The Battle for Global Domination and Why America Entered WWII
"...There are only two possibilities: either Berlin will be capital of the world or Washington" - Adolf Hitler, November 1941
The Second World War can not be fully understood unless it is seen for what it was: a struggle for world domination between the United States and Nazi Germany. Based on both Allied and German sources, Toughill's firsthand research examines that rivalry and for the first time provides convincing answers to many of the questions about the war which have, until now, remained unanswered: Why did Hitler declare war on the United States? What is the truth behind the Allies? policy of "unconditional surrender?" Why did the Germans stand behind Hitler in the face of overwhelming odds? Why did the Allies leave Berlin to Stalin, the Soviet dictator?
At the centre of A World to Gain stands President Franklin D. Roosevelt, the man who rid the world of a great evil and in the process made the United States the most powerful country on earth - all "at virtually no cost". How he achieved this extraordinary feat is examined in fascinating detail with new evidence - including forged Cabinet Papers - which is so startling that it will force a major reappraisal of WWII.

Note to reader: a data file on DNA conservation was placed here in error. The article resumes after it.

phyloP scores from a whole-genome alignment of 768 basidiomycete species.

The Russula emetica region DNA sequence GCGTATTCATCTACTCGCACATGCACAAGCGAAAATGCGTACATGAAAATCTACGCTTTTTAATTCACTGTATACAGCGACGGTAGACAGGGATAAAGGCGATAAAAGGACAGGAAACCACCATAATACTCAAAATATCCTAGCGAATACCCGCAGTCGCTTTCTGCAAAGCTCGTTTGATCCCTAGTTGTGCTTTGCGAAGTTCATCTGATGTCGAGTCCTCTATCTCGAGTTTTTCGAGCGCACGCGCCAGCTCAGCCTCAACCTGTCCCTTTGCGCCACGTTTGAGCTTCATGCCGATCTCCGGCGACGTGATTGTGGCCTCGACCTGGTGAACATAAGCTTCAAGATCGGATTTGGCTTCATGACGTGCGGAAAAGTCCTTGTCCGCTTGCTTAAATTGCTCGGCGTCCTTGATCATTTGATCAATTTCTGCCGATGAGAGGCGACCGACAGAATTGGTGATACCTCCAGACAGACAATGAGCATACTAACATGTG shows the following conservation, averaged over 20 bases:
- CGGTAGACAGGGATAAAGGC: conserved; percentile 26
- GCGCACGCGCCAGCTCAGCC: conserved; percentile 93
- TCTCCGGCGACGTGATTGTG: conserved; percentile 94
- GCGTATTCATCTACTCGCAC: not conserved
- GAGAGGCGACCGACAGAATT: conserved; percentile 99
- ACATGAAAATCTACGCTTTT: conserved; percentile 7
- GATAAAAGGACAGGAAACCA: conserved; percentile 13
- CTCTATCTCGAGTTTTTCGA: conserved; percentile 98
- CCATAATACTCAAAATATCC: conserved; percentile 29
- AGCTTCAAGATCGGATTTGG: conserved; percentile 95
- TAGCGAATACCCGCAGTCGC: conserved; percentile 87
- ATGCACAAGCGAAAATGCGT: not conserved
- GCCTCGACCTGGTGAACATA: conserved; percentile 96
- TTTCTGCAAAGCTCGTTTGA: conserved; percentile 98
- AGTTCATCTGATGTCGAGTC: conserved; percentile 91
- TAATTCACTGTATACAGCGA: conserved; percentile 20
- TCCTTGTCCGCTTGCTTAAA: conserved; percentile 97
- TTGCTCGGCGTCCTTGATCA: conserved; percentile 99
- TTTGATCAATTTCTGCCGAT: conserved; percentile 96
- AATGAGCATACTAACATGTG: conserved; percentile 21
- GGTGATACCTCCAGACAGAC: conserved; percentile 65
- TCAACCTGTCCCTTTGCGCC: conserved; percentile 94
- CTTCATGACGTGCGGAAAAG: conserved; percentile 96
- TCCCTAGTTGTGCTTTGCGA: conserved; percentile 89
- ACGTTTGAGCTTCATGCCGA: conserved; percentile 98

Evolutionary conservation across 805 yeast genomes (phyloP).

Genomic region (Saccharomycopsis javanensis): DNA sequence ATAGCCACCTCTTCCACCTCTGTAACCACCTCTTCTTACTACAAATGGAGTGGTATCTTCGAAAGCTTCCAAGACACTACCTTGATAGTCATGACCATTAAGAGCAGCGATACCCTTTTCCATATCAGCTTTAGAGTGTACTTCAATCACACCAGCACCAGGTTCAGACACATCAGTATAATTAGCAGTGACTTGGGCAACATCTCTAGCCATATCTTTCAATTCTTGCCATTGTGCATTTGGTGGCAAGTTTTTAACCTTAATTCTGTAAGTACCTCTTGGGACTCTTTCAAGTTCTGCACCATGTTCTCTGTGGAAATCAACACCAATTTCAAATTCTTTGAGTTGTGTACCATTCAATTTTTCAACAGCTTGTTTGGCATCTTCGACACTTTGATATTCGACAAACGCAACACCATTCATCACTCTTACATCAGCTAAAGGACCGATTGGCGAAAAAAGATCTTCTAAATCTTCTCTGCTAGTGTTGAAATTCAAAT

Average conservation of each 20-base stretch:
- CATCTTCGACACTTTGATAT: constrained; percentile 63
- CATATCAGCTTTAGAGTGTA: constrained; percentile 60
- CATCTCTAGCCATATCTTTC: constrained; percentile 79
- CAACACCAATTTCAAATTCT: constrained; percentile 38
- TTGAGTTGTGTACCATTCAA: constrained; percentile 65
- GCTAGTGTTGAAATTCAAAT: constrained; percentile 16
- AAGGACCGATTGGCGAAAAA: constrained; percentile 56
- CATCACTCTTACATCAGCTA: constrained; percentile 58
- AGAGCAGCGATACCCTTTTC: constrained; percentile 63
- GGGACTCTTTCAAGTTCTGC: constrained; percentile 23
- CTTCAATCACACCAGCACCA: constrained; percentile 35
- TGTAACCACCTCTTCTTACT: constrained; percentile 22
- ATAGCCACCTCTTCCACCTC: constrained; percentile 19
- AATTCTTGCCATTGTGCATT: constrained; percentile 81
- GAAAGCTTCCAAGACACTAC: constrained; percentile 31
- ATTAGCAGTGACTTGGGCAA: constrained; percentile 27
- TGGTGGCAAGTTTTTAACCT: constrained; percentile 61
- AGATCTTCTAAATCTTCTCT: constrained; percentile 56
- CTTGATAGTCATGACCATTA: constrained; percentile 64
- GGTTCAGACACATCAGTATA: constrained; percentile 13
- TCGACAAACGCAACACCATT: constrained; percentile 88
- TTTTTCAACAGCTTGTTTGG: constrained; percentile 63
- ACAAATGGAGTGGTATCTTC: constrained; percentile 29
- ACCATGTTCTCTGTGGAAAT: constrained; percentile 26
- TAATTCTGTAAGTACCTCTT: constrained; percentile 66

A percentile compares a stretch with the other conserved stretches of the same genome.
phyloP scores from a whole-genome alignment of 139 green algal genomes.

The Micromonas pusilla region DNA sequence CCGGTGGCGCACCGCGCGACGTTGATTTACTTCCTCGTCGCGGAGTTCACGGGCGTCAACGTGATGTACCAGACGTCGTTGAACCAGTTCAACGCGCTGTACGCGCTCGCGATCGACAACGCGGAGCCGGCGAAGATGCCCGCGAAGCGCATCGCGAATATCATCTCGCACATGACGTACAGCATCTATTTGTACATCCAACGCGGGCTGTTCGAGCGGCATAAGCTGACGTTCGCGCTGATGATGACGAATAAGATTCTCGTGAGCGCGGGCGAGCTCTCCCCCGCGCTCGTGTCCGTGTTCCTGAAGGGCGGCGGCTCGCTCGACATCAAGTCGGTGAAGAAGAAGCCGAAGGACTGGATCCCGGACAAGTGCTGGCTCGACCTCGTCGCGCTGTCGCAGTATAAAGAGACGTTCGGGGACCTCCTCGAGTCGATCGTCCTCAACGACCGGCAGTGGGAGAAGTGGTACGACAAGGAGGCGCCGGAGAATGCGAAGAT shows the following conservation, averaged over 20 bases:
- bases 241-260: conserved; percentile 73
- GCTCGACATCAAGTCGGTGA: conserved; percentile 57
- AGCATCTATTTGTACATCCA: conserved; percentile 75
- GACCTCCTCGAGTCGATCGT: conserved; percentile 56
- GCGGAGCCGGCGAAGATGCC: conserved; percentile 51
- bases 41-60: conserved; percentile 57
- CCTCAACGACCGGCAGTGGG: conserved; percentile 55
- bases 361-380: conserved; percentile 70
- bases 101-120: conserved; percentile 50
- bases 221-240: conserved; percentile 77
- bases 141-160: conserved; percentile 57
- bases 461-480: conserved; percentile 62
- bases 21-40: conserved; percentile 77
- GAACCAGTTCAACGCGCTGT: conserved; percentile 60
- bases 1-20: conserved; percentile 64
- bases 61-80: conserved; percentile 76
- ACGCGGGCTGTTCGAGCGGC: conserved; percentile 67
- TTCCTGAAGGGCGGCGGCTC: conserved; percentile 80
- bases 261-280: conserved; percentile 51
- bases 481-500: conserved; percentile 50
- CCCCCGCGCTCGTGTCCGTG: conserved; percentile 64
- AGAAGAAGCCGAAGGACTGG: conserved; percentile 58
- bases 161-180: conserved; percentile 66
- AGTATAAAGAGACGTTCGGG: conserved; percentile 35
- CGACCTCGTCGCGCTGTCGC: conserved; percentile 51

Toughill pays particular attention to Roosevelt's advisors: William "Wild Bill" Donovan, the President's Spymaster, whose cunning helped bring America into the war; Douglas Miller, who publicly called for America to attack Germany "from the West"; and George Marshall, the US Chief of Staff, who urged the "complete military defeat of Germany".
Understanding exactly what happened during that dreadful conflict is essential to ensuring that Europe never again suffers such a catastrophe - and Toughill's work is an essential aide to fulfilling this task. Roosevelt justified his wartime policies on the grounds that they offered a reasonable guarantee of world peace for 50 years. Those 50 years have since passed...
Published in the UK by Clairview Books, May 2004
£12.95; 224pp; 23.5 x 15.5 cm; paperback; ISBN 9781902636511